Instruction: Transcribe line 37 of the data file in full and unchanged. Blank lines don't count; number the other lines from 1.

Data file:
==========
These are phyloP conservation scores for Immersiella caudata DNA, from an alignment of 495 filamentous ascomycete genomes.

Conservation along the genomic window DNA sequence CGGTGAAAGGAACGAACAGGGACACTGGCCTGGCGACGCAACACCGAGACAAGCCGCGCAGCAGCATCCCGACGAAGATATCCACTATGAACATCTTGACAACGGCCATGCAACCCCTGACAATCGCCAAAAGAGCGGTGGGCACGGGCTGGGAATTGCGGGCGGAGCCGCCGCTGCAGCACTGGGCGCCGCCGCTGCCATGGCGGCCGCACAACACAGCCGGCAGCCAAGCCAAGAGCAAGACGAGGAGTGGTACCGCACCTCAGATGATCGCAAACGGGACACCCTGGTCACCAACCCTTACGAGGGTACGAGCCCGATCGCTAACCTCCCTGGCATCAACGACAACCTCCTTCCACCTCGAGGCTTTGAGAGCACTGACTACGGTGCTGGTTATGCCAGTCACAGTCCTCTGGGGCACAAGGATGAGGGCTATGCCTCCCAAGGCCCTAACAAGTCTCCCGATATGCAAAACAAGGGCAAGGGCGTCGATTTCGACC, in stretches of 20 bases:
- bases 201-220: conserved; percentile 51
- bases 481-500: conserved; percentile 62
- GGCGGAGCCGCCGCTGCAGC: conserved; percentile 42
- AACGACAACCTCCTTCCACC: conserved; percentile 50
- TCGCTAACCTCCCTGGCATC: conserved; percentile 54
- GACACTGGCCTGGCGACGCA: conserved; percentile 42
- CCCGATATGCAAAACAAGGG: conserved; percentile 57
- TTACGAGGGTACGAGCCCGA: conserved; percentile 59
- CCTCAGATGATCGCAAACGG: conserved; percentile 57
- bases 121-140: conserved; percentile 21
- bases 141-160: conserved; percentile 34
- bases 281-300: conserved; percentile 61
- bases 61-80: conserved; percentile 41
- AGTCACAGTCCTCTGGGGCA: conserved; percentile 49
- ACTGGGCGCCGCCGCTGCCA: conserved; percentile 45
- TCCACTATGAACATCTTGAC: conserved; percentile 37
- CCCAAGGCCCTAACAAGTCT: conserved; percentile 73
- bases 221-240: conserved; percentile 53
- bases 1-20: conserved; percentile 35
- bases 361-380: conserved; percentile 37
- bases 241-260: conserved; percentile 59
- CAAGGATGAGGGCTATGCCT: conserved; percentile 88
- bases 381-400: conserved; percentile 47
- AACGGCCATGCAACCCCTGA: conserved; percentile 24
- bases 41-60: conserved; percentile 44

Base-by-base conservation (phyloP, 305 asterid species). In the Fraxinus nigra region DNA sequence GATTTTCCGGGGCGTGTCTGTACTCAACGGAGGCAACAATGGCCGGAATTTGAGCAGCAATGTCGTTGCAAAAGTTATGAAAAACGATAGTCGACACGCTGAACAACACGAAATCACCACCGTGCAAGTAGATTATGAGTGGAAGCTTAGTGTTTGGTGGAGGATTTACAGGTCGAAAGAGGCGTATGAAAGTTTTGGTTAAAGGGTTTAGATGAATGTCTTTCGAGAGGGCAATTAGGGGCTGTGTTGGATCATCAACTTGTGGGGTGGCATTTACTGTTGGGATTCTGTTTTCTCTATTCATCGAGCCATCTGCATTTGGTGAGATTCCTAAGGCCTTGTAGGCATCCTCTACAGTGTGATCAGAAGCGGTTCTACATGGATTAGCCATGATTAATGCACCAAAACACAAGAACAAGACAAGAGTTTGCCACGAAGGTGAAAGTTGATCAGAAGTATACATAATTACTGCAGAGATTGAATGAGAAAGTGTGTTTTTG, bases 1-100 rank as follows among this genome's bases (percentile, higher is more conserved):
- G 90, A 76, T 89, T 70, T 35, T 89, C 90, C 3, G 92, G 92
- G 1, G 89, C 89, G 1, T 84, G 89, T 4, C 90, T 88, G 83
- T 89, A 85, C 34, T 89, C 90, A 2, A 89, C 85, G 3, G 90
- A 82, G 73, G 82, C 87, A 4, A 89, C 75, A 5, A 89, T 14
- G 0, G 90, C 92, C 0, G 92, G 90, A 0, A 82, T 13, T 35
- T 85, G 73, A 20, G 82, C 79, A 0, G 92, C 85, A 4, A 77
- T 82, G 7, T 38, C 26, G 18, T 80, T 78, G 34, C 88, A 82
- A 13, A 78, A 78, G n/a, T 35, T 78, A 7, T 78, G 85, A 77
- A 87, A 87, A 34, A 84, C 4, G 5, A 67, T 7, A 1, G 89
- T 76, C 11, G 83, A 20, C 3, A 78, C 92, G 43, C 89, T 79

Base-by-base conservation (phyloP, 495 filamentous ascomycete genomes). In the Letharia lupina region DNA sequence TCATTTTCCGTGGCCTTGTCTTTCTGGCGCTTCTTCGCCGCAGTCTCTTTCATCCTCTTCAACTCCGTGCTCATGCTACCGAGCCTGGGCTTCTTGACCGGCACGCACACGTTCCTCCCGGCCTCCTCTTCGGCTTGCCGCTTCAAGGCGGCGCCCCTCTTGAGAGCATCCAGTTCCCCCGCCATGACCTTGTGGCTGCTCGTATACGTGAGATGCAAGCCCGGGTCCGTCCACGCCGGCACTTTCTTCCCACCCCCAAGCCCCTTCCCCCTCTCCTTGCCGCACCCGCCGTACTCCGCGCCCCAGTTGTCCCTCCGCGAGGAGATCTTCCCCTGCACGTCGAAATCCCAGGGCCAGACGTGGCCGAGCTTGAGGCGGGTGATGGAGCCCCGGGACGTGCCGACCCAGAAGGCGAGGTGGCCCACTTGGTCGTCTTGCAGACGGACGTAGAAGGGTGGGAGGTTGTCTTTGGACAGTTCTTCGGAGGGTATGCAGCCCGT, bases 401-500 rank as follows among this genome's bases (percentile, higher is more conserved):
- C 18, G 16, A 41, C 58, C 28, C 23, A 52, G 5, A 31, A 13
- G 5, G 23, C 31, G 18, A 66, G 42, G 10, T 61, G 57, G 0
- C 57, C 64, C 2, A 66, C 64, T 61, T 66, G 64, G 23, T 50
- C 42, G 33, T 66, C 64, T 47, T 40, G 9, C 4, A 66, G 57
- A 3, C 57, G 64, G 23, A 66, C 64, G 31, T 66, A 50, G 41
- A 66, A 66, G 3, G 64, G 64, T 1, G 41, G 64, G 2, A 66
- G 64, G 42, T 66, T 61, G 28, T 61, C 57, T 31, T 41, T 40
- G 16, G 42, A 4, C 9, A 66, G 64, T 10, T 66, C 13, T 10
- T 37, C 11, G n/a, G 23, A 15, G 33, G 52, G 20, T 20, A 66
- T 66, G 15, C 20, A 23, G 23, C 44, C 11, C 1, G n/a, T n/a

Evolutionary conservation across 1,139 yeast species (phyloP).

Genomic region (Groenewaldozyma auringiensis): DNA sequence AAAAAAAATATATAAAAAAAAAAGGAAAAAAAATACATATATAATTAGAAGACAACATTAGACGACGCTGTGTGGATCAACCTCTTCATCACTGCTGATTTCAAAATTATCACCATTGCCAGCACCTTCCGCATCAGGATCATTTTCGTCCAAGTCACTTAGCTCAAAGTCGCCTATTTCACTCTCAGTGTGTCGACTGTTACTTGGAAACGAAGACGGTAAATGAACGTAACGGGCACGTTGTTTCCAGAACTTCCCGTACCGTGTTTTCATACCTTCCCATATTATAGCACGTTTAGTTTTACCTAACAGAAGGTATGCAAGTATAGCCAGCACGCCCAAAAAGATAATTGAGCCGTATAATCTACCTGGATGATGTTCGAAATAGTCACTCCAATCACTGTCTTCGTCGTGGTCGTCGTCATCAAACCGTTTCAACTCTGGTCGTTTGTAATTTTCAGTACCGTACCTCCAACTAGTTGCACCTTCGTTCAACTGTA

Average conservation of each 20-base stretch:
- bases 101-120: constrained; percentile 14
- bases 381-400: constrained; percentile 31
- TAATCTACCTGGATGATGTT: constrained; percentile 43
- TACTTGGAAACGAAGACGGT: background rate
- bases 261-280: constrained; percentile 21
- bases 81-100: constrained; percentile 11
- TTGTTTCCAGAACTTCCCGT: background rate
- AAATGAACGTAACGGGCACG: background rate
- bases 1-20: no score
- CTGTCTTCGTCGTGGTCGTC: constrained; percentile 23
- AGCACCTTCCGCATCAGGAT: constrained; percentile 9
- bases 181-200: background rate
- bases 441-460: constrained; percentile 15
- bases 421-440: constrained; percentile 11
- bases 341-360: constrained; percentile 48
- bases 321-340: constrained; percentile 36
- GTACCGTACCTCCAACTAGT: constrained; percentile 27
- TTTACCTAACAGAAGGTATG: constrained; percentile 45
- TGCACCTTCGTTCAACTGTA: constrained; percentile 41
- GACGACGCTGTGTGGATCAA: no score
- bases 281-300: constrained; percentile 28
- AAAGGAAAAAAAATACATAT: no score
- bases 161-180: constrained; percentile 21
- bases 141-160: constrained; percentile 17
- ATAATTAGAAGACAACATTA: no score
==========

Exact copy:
- A 87, A 87, A 34, A 84, C 4, G 5, A 67, T 7, A 1, G 89